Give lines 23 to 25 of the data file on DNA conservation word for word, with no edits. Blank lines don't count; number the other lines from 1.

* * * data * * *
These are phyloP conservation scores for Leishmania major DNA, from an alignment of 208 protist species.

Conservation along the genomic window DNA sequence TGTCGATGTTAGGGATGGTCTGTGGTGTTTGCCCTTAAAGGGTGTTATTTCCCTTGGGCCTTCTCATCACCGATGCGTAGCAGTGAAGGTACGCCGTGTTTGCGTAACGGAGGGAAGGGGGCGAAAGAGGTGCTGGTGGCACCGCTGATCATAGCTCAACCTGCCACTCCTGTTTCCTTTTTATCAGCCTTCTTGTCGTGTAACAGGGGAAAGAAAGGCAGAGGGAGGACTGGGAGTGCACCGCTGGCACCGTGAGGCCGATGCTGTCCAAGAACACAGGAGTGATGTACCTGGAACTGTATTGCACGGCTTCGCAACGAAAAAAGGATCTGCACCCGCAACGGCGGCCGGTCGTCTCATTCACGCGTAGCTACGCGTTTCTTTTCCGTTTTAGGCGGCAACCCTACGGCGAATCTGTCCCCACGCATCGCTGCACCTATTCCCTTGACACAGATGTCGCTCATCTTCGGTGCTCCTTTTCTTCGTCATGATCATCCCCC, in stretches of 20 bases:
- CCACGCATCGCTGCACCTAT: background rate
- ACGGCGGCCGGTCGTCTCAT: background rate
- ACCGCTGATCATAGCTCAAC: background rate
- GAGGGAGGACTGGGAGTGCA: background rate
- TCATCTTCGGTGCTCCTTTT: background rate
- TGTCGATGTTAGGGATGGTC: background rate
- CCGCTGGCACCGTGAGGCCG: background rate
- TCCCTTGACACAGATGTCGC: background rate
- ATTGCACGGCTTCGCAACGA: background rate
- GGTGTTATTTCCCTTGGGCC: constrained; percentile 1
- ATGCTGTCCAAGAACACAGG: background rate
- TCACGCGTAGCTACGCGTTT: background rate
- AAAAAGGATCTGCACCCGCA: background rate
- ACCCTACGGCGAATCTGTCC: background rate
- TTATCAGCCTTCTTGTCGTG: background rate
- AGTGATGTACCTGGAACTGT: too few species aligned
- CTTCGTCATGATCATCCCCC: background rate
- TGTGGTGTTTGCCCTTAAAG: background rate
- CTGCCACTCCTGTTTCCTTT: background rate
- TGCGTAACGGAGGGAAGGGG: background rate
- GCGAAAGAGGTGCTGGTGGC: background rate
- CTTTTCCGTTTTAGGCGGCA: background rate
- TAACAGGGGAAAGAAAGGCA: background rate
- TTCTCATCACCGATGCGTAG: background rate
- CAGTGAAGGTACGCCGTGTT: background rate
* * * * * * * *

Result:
- GCGAAAGAGGTGCTGGTGGC: background rate
- CTTTTCCGTTTTAGGCGGCA: background rate
- TAACAGGGGAAAGAAAGGCA: background rate